And he was a sight to behold, a regular force of nature behind the pulpit. Thunder issued from his throat and lightning crackled from his eyes. He danced around behind the pulpit while throwing his hands wildly in the air—one of which always clutched a large bible. At times he stopped dead and flipped frantically through the bible, concentrating mightily with his nose in the good book until finding an obscure reference to substantiate a point in his sermon; whereupon he then shouted out and waved the bible about like the jawbone of an ass; all the while looking heavenward, crying unabashedly and thanking the Lord profusely.
Preacher Riley would leap from the pulpit from time to time with his arms outstretched, striding manically down the aisle between the pews. Suddenly, like divining rods, one outstretched hand or the other would point at a congregant, who instantly cowered in the hard wooden pew.
Reverend Riley would then preach over the man or woman, drawing out the devil and entreating the wretched sinner to testify to their transgressions of the previous week. Seized with the spirit of the encounter and his status as the center of attention, the sinner would usually offer up all manner of thoughts and actions for which he was repentant. He and Preacher Riley would kneel and loudly pray together entreating the Lord for forgiveness. Eventually, the entire congregation joined in and prayed with them until the Lord heard and forgave.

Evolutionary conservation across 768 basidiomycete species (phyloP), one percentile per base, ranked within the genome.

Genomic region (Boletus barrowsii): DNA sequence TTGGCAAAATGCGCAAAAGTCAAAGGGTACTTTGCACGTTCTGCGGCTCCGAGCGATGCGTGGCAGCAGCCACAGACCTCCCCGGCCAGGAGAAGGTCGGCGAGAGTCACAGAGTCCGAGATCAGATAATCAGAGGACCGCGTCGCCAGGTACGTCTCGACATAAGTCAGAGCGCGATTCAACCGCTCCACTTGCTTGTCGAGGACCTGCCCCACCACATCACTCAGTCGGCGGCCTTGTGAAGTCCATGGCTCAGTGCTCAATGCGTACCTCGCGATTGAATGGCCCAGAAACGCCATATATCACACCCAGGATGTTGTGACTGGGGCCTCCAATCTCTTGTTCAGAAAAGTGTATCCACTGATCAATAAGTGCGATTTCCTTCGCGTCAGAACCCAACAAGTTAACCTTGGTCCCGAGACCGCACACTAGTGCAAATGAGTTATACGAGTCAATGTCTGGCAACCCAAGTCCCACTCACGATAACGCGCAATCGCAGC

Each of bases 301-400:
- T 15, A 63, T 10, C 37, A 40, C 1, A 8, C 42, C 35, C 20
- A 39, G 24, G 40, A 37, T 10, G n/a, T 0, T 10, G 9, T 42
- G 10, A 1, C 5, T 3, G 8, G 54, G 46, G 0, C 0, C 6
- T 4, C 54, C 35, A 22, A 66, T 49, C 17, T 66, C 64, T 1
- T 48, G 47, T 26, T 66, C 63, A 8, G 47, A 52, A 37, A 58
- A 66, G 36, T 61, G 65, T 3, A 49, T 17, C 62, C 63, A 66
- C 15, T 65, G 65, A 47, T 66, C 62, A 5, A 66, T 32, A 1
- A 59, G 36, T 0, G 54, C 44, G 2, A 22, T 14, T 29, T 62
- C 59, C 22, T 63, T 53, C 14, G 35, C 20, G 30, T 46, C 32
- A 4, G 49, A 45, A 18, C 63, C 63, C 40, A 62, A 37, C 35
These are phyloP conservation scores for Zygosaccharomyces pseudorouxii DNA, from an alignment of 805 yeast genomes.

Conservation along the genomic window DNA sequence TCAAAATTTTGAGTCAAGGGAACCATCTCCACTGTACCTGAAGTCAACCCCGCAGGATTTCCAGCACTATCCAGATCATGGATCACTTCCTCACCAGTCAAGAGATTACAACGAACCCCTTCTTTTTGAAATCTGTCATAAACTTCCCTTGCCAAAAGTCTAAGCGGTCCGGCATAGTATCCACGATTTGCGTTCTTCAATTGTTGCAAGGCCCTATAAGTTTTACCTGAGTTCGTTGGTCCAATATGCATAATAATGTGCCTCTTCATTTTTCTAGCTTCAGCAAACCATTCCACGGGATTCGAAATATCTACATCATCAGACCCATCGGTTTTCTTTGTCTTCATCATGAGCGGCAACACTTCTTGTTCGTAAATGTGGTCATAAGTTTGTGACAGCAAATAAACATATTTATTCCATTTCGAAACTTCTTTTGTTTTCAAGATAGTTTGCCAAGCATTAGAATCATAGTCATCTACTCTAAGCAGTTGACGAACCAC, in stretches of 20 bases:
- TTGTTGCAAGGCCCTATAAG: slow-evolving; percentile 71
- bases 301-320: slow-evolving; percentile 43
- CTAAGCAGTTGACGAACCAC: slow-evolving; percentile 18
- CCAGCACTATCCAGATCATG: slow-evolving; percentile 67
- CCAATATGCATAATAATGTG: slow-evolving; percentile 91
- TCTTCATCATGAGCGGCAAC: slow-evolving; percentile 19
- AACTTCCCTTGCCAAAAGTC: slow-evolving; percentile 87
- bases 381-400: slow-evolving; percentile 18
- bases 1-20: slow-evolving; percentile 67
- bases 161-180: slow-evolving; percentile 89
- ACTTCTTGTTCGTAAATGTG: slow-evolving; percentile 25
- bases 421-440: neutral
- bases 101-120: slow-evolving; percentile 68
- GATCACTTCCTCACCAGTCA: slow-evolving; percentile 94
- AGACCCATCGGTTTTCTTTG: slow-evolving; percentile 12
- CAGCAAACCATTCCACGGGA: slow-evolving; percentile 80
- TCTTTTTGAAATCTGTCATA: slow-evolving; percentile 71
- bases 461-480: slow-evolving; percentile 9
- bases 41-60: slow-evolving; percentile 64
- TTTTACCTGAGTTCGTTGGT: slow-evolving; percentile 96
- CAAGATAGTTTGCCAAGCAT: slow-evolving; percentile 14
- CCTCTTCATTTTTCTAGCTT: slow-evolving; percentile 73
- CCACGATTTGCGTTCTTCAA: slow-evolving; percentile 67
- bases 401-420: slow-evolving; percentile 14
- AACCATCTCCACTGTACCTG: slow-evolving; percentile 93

Preacher Riley was always showered with invitations for Sunday dinner and I always ate great when I traveled with my friend and him. During the week, Riley Watson worked at a furniture company, had a real problem with the bottle and was regularly carted away by the Dallas police for charges of domestic violence. But on Sunday, Preacher Riley was sober, focused and filled with the spirit. He put everything he had into what he did and for one day a week was a man to be reckoned with.